What does Ohm’s law state?
Ohm’s Law states that current (I) flowing through a conductor is directly proportional to the voltage applied (V) across it, i.e.
V α I
Simply, V = IR
Where R is a constant of proportionality called resistance, which defines the resistance offered by the material of the conductor to the flow of current through it.
Total Resistance offered by a conductor to the flow of electric current depends on its length, area of cross-section and resistivity of the conductor.
R = ρl/A
Where ρ is the resistivity of the conductor, l is the length and A is the area of cross-section.
Ohm’s Law for AC Circuits
In the case of AC circuits, voltage is related to current by a constant of proportionality Z (impedance) and constant of proportionality R for purely resistive circuits where (Z=R).
V = IZ and V=IR (for purely resistive circuits)
Where Z = √[R2+X2]
Impedance Z is the total opposition offered by the circuits to AC current. It consists of a real part (resistance) and an imaginary part (Reactance).
Ohm’s Law in Circuit Analysis
Ohm’s Law serves as the basic principle in circuit analysis. It is applicable only for linear circuits in which voltage is directly proportional to it. From the relation given by Ohm, three equations can be derived:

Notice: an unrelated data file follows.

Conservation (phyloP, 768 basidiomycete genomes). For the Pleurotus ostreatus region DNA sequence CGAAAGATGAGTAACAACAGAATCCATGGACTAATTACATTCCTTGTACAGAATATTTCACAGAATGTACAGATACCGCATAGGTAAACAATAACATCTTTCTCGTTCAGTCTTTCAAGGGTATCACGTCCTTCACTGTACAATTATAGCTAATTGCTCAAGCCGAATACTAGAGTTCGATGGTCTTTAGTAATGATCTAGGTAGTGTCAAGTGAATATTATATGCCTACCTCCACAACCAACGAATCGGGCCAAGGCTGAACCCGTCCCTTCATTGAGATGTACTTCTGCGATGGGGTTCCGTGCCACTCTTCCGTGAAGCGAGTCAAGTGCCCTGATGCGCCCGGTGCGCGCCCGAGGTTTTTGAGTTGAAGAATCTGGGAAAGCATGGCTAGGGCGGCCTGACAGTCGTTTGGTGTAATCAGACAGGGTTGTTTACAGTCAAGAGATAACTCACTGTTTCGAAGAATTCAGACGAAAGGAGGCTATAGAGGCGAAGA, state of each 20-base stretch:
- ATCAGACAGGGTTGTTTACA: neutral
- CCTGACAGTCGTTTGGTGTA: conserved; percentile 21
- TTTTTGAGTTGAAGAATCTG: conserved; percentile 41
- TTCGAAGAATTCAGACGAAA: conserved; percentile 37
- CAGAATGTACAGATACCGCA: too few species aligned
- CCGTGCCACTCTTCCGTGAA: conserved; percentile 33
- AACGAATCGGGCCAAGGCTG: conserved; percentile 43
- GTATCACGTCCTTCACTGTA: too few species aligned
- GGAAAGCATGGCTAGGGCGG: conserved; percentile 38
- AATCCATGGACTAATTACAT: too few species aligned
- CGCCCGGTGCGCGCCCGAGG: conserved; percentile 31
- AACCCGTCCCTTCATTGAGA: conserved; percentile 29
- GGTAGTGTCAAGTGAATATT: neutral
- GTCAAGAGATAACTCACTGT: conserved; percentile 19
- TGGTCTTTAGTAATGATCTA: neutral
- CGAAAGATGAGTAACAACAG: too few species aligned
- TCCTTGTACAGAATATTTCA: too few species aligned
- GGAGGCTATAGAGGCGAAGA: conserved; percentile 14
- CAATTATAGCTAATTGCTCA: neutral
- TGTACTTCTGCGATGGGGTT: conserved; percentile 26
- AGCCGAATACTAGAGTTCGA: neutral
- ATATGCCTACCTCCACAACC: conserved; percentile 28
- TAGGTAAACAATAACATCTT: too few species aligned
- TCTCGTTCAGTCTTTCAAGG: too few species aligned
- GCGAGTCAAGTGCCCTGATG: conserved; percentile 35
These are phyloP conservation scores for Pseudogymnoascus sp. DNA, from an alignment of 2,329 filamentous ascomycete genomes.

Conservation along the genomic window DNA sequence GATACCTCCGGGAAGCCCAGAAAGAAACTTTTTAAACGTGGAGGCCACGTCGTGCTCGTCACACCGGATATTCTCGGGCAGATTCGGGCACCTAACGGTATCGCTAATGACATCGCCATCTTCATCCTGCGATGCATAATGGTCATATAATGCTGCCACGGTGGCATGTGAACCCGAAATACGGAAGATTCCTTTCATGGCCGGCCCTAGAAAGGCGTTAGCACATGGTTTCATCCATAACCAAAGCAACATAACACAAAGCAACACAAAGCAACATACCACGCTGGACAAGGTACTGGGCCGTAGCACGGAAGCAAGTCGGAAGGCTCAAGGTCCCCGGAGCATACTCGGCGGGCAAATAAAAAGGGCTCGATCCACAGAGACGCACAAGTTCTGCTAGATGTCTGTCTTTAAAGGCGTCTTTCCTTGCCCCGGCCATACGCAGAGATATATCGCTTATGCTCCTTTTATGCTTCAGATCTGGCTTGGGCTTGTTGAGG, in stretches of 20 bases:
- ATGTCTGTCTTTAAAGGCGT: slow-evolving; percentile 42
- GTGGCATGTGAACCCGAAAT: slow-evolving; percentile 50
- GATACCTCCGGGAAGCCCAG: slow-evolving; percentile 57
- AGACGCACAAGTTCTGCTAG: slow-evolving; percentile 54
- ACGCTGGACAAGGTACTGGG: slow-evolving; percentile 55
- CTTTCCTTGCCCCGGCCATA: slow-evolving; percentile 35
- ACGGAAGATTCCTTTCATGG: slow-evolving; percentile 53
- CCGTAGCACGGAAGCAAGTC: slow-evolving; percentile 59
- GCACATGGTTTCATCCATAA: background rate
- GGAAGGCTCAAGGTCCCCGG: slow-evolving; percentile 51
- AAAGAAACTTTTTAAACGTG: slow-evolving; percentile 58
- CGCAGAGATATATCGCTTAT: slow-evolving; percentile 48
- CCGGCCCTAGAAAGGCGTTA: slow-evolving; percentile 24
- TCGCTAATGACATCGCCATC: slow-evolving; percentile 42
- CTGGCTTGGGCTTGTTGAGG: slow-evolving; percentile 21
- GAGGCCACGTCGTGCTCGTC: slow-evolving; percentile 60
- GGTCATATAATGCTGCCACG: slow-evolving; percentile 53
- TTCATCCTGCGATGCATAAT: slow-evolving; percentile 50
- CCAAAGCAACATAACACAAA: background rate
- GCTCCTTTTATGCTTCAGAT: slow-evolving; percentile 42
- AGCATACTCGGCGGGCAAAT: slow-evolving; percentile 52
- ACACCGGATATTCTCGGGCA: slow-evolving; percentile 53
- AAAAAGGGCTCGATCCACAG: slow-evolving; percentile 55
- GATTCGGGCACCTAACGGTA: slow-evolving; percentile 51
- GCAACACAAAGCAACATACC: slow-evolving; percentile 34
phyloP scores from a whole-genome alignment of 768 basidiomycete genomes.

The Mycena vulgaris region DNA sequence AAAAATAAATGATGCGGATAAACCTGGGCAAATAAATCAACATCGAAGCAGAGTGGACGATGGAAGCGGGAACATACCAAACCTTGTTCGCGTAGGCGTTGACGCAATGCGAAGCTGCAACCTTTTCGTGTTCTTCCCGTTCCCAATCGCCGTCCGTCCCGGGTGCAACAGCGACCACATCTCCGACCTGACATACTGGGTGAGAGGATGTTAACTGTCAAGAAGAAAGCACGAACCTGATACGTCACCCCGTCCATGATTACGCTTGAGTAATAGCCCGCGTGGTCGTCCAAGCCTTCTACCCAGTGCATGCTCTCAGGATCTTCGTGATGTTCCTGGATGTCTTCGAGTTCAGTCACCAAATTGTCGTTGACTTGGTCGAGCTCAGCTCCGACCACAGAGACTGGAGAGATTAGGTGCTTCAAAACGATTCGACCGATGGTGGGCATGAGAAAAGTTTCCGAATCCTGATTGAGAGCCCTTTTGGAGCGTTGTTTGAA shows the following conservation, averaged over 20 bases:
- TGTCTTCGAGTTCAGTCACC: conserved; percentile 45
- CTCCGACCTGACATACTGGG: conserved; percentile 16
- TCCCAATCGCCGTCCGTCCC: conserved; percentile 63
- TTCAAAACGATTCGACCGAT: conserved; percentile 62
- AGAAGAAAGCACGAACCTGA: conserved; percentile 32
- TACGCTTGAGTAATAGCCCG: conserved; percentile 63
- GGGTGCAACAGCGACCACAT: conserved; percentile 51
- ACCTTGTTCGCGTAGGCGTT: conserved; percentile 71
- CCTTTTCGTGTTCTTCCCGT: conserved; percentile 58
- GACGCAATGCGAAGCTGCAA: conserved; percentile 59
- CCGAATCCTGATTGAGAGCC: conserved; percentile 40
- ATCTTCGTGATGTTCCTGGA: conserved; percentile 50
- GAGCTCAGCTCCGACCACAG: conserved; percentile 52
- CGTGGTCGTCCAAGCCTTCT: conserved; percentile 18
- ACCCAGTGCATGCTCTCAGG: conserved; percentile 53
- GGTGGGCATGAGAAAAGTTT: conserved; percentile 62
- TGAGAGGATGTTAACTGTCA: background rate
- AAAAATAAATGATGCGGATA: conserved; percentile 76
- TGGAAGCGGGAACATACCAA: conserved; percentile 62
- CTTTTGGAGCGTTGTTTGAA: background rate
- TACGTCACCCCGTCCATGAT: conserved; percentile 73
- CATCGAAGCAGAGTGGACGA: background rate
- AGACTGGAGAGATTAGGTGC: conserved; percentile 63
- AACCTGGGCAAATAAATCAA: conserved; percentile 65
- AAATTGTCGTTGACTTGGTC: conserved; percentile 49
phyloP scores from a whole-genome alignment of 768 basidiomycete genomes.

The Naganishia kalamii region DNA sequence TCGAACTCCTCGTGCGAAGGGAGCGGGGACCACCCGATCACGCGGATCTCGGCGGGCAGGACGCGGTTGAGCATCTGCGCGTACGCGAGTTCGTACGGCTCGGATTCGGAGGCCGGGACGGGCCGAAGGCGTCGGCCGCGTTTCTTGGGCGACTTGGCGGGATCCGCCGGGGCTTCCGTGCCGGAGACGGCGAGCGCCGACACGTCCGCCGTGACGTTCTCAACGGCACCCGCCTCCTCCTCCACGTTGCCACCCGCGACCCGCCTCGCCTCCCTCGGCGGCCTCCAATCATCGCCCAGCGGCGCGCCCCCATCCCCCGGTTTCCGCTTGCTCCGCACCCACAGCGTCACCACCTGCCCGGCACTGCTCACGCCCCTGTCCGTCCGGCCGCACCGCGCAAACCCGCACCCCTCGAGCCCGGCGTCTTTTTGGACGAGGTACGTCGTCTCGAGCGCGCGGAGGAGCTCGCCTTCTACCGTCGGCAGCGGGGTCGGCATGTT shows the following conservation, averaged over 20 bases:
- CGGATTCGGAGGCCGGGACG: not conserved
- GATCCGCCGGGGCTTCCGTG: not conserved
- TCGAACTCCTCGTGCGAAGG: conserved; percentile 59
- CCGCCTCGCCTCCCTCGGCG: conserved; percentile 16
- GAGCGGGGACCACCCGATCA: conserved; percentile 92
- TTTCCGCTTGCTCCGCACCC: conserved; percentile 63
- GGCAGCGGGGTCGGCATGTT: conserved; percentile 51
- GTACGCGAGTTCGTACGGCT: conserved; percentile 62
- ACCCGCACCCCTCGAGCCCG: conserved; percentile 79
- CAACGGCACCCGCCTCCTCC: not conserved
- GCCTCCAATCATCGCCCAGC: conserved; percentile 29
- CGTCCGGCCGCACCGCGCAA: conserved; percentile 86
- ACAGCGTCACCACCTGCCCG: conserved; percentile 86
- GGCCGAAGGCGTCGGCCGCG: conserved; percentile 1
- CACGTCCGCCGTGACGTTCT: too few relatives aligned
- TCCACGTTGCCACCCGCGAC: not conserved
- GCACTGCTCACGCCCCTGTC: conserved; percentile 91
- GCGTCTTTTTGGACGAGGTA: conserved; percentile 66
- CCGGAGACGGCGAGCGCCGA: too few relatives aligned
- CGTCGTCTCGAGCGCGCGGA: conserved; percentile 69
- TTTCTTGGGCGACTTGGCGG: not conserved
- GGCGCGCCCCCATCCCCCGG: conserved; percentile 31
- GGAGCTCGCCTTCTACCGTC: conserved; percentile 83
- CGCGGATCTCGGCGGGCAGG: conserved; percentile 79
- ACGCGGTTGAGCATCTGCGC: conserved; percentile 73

V = IR, I = V/R, R = V/I
These three relations can be illustrated in a triangular for as below:
From this, we can find the third parameter if any two are known.
Unit of resistance
Unit of resistance is Ohm (Ω). One ohm is equal to the resistance offered by a material when a current of one ampere flows through it with a potential difference of one volt applied across it.
Examples for Ohm’s Law
Then the voltage drop across the circuit shall be 2A X 5 ohms = 10V
If the voltage across the resistor is V = 20V and the current flowing through it is I = 10A, then the value of resistance is 20V/10A = 2ohms.
Hence, it can be noted that current flow through a circuit depends on its resistance and the voltage applied across it.